Carlos Monsiváis wasn't a "pundit," although he spoke and wrote with biting irony and insight about politics. He wasn't a "talking head" either, although he regularly appeared on TV shows in his native Mexico to offer erudite yet unstuffy thoughts about pop music divas, movies, gay rights, globalization and, of course, to skewer the follies of the nation's ruling elites.
Technically, the famously rumpled and feline-loving man of letters, who died June 19 at age 72, was an "intellectual," a vocation that in Mexico isn't merely descriptive. It's an occupational category as formally circumscribed as doctor, lawyer, priest or bricklayer, in part because that way, many (although not all) intellectuals were easier for the Mexican government to control, and dissent could be more swiftly punished.
Historically, Mexican intellectuals received government stipends, which meant they were allowed to take occasional potshots at the system as long as they didn't fundamentally challenge the status quo that kept the ruling Institutional Revolutionary Party (PRI) in power for 71 years.
One of the many ways in which Monsiváis stood apart from the intellectual pack was in his unassailable independence of mind. Along with a handful of courageous peers, such as author-journalist Elena Poniatowska and poet-activist Homero Aridjis, he refused to be cowed by those who wielded power and wealth while threatening violence against those who confronted them.
Among Monsiváis' most radical acts of bravery was helping to expose the massacre of student protesters by government agents in Mexico City's Tlatelolco Plaza on the eve of the 1968 Olympic Games, the baptismal font (or fire) of modern Mexican politics.
The man known as "Monsi" once described himself as a cross between Albert Camus and Ringo Starr. In political terms, it may be more accurate to think of him as a sort of distant Latin American cousin of George Orwell or Irving Howe, "slashing away at the cant of both right and left" (as Howe once described Orwell).
It was characteristic of the left-leaning Monsiváis to support the Zapatista uprising in Chiapas in 1994 on behalf of indigenous people's rights. It was equally characteristic of him to criticize the movement's most famous leader, the mysterious, pipe-smoking Subcomandante Marcos, after he expressed support for a Basque separatist group in Spain that had been linked to terrorist activity.
"I, for one, don't associate the struggle of the Indians in Chiapas with support for indefensible causes, intolerant language, cheap jokes, and radical vanity," Monsiváis observed.
Although he openly supported the leftist candidate Andrés Manuel López Obrador's failed presidential bid in 2006, he also hammered away at the Mexican left's support for the international "Leninist project" at the cost of achieving more practical goals closer to home, such as free speech and human rights.
His closest U.S. equivalent might be the novelist, essayist and social critic Gore Vidal. But unlike Vidal, Monsiváis was practically as recognizable to Mexico City's cab drivers and taco vendors as he was to presidents and belletrists.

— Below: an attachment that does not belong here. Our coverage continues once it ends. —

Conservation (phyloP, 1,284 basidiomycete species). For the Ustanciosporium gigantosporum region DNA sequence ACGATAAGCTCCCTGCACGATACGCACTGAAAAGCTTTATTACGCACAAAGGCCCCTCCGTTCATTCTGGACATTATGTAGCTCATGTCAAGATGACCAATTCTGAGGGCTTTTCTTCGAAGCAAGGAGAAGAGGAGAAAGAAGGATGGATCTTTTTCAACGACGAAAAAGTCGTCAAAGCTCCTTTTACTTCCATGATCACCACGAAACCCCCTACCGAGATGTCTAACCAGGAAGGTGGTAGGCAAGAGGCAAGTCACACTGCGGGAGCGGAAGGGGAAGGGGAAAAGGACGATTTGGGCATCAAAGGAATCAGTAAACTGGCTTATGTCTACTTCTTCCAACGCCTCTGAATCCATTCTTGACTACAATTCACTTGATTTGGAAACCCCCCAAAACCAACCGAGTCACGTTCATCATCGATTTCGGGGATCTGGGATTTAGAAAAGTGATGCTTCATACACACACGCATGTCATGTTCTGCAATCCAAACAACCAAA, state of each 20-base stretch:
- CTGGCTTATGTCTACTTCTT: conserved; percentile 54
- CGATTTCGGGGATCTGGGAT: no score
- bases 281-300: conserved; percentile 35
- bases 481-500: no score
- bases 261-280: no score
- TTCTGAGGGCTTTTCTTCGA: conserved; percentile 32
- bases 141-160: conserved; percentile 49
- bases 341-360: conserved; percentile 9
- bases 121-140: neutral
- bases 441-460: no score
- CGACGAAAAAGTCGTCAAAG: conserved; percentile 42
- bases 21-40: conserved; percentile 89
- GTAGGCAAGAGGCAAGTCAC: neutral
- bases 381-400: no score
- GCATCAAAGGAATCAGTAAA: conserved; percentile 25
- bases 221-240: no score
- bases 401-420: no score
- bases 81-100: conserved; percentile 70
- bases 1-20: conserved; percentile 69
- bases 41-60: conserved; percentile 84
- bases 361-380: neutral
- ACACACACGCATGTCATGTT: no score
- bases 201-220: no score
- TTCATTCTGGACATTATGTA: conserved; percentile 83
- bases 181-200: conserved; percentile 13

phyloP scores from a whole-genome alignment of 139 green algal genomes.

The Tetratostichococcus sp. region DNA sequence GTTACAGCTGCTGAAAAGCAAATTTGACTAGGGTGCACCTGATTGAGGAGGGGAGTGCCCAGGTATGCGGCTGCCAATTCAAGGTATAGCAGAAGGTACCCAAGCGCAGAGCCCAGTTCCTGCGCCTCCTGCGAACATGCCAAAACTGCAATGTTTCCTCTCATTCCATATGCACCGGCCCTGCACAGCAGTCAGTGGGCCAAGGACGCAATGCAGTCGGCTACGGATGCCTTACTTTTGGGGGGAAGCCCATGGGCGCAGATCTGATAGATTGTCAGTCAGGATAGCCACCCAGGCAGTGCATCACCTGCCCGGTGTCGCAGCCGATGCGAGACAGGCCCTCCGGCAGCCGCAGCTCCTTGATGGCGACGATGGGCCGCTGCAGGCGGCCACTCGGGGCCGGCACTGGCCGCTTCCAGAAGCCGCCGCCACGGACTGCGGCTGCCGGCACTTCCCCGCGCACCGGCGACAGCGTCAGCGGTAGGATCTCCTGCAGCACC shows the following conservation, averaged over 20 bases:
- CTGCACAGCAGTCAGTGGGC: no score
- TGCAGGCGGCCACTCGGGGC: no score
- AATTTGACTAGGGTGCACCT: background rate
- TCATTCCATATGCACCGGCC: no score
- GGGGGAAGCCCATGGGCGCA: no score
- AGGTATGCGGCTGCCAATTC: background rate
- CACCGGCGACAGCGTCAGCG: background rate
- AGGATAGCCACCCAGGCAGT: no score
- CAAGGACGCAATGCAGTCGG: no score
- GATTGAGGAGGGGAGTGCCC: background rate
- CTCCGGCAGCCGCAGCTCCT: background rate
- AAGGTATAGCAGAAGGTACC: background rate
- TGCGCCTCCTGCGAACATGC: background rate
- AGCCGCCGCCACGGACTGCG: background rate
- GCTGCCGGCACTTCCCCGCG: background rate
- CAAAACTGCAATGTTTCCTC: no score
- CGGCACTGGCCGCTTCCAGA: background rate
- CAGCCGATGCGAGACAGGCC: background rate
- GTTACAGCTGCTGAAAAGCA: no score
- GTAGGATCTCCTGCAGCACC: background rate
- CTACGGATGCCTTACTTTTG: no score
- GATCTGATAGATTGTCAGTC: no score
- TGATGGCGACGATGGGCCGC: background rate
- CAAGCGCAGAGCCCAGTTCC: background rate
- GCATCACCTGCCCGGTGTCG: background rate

A connoisseur of the capital's vida cotidiana, or daily life, he was attuned to the strivings and sufferings of ordinary Mexicans, on whose behalf he wrote, talked and advocated tirelessly. He accepted pragmatically his role as a mass-media personality, albeit with a typical touch of sardonic humor. "They don't tell me, 'You are a writer, I have read you,' they tell me, 'You are a writer, I have seen you on television,'" he told one interviewer.
Raised as a Protestant in an overwhelmingly Roman Catholic country, he maintained an outsider's perspective on his native culture. His writing was difficult to fathom, even for native Spanish speakers, and he has long been regarded as virtually untranslatable into English.
Shifting rhetorical styles and narrative points of view, sometimes within the same paragraph, Monsiváis strove to keep his readers fully engaged. He would adopt the voices of his own counterarguments, a very Latin type of baroque rhetorical strategy that reaches back to "Don Quixote." His book titles, such as "Scenes of Modesty and Frivolity" (1981) and "The Rituals of Chaos" (1995), hint at his protean literary persona and high-low sensibility.
As the writer and critic Cuauhtémoc Medina put it in a 2001 interview, "In Monsiváis' texts Roland Barthes and Bertolt Brecht meet Cantinflas, and the Beats, Warhol and McLuhan frame his readings of Bolero songs and the 1968 Mexican student movement." He cast such a long shadow over Latin American culture and intellectual life that he even makes a cameo in the Chilean author Roberto Bolaño's novel "The Savage Detectives."
But in ordinary speech, he was direct, funny, always epigrammatic, even when being telephoned at any hour of the day or night for a quote about the latest political fallout, a witty critique of a public utility meltdown or to deliver a remark about a colleague who'd passed away.
I remember calling him a couple of years ago while working on an obituary for Andrés Henestrosa Morales, a poet and essayist who'd traveled across Mexico in the pre- World War II era, collecting stories about the country's indigenous people. "It was a great time for travel," Monsiváis remarked, "before tourism."
That's a pretty nifty aperçu for 8 a.m. on a Saturday.
Toward the end of his life, Monsiváis recognized that the role of Latin American intellectuals such as him was becoming passé and that movie stars, soccer players and other celebrities were becoming the culture's new quote-dispensers. It was possible to foresee that the values of "the spectacle" could come to dominate Mexican political discourse, as they have in the United States, he said.
It's a lot harder to foresee where the next Monsiváis will come from.
Johnson is a Times staff writer.